Between 2000 and 2004, Germany's export credit bank Hermes underwrote nine projects in Iran (four in 2003 and 2004 after Iran's illegal nuclear program was revealed) covering everything from a billion-dollar French Credit Agricole loan to a thousand-megawatt power plant in Tarehsar. France's Coface was equally active, with five loans between 2000 and now worth nearly $2 billion. Other export credit agencies, in particular Japan's Bank for International Cooperation, were also active in funneling taxpayer financing to various projects, often with Iranian state-owned enterprises.
The value of this credit is difficult to pin down, as most such banks do not make public their records. However, reporting to the Berne Union, the International Union of Credit and Investment Insurers for the period through 2005, clocks Italy at $6.2 billion in total commitments for Iran-directed business, Germany at $5.4 billion, Korea at $1.7 billion, France at $1.4 billion and Spain and Austria close behind. Experts believe these numbers significantly under-represent Japan's export credits.
Lately, in response to U.S. pressure, European and Asian governments have begun to ratchet back export credits for business in Iran. U.S. Treasury Department officials report that two Swiss banks, UBS and Credit Suisse and Holland's ABN Amro, have pulled back, as has U.K.-based HSBC. Energy companies such as Baker Hughes, ConocoPhillips, and BP PLC have cooled on Tehran. Across the board, fewer investors are plunging into Iranian waters.
But overall business remains brisk and the value of new transactions has skyrocketed. In 2006, the value of publicly reported foreign investment in Iran, including multiyear investments, was slightly under $5 billion. For 2007, it is $45 billion because of several high-value projects. From Tehran's point of view, offering multiyear contracts and guaranteeing long-term cooperation with its foreign partners can mitigate the negative effects the overall decline in foreign investment has on its economy.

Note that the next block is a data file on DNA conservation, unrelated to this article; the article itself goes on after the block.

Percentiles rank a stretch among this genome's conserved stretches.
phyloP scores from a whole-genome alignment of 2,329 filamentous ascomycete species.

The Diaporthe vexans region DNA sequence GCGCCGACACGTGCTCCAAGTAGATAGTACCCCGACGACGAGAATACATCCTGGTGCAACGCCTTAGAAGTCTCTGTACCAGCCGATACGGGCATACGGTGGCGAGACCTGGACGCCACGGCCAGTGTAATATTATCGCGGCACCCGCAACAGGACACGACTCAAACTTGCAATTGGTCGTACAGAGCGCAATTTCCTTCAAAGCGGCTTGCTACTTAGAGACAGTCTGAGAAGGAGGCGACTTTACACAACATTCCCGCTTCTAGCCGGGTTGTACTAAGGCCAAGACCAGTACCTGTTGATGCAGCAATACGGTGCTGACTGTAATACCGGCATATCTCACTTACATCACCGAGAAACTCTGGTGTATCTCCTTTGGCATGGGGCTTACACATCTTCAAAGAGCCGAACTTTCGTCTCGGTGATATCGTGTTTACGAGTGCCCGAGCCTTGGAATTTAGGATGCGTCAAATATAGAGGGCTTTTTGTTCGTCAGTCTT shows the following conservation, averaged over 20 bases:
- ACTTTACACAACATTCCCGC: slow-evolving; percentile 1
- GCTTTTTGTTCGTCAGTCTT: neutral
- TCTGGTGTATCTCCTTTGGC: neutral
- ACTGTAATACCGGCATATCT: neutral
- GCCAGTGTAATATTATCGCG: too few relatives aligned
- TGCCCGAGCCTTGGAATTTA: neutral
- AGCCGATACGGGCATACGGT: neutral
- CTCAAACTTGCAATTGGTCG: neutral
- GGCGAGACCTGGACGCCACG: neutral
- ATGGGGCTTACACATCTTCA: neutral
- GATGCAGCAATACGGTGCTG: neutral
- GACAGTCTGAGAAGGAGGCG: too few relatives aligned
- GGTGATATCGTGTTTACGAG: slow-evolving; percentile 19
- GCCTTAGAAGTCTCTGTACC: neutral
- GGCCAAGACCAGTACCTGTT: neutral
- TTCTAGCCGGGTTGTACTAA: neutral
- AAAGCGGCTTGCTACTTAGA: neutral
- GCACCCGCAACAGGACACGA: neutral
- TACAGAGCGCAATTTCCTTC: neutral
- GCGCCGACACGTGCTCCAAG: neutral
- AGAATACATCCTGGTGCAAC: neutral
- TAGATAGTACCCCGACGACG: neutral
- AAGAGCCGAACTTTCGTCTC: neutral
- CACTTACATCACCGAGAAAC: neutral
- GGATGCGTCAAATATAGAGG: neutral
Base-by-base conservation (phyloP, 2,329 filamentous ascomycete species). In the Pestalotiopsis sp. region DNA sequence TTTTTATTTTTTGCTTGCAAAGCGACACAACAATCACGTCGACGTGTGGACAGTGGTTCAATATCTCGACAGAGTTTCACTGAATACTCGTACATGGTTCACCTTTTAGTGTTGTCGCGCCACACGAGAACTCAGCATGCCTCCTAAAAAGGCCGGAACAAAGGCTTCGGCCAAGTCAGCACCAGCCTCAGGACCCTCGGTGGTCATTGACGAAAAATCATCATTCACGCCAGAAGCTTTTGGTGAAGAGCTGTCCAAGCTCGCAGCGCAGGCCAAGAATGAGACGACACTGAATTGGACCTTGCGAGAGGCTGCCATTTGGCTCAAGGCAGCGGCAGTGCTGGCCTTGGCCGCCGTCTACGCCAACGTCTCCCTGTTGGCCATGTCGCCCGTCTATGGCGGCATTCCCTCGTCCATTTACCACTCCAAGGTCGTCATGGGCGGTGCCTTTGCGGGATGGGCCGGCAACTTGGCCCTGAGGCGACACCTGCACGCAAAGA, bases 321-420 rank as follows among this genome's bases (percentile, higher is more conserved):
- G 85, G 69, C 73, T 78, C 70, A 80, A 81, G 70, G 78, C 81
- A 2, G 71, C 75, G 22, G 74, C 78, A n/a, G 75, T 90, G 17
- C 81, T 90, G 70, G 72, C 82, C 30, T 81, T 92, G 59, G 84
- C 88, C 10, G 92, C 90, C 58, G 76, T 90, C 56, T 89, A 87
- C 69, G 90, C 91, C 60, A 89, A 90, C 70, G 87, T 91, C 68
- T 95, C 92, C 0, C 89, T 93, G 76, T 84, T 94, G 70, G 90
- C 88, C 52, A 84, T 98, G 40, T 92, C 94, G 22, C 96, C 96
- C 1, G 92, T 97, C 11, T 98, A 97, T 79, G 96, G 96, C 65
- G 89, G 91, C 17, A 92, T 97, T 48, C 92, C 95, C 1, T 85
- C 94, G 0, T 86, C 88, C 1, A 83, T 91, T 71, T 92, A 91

Since January 2007, the Netherlands' Shell, Spain's Repsol, Austria's OMV, China's Sinopec and Malaysia's SKS have each signed tentative agreements to develop Iran's gas infrastructure and exporting capabilities. The smallest of these contracts is an estimated $10 billion--and Tehran has secured for itself a long-term commitment from European and Asian companies to explore, extract and develop its energy resources. Additionally, Iran's foreign partners help guarantee that Iran will break into established European and Asian markets. For instance, last month Austrian state-controlled energy giant, OMV AG, signed an $18 billion energy contract with Iran. In turn, the Austrian government has agreed to import two billion tons of gas from Iran over the next 25 years.
For Iran, entirely dependent on the outside world for its economy, the news remains mostly good. American pressure on investors has had some impact, but where some have withdrawn, others have taken their place. Japan, Iran's prime trading partner until 2004, dropped to number nine in 2005. But China stepped in and is now Iran's main partner. Many export credit agencies and companies also avoid the kind of public scrutiny that might force a reassessment by withholding information.
But things can change. There is a growing divestment movement, modeled on the campaign against South Africa's apartheid regime. Florida recently passed legislation requiring the state pension fund to screen approximately $1 billion for holdings in companies doing business with or investing in Iran's oil sector. California and other states are headed in the same direction. Shareholders and taxpayers in Europe have been slow to awaken to the risks of business with Iran, let alone the risks of its nuclear weapons program. But awareness is growing.
Will a squeeze on Iran's pocketbook force a fundamental reassessment in Tehran? Even limited U.N. sanctions have prompted squabbling among factions in the regime. Iran is, after all, very dependent on the outside world for cash. Ratcheting up the pressure significantly may not dissuade the Supreme Leader of the wisdom of a nuclear weapons arsenal, but it could well slow the program down and enable the international community and Iran's own population the time to cobble together a more effective strategy to end the program or force the mullahs from power.
At the very minimum, understanding just who is underwriting Iran will provide accountability and increased leverage against one of the world's most dangerous regimes.
Danielle Pletka is the vice president for foreign and defense policy studies at AEI. Omeed Jafari is a research associate at AEI.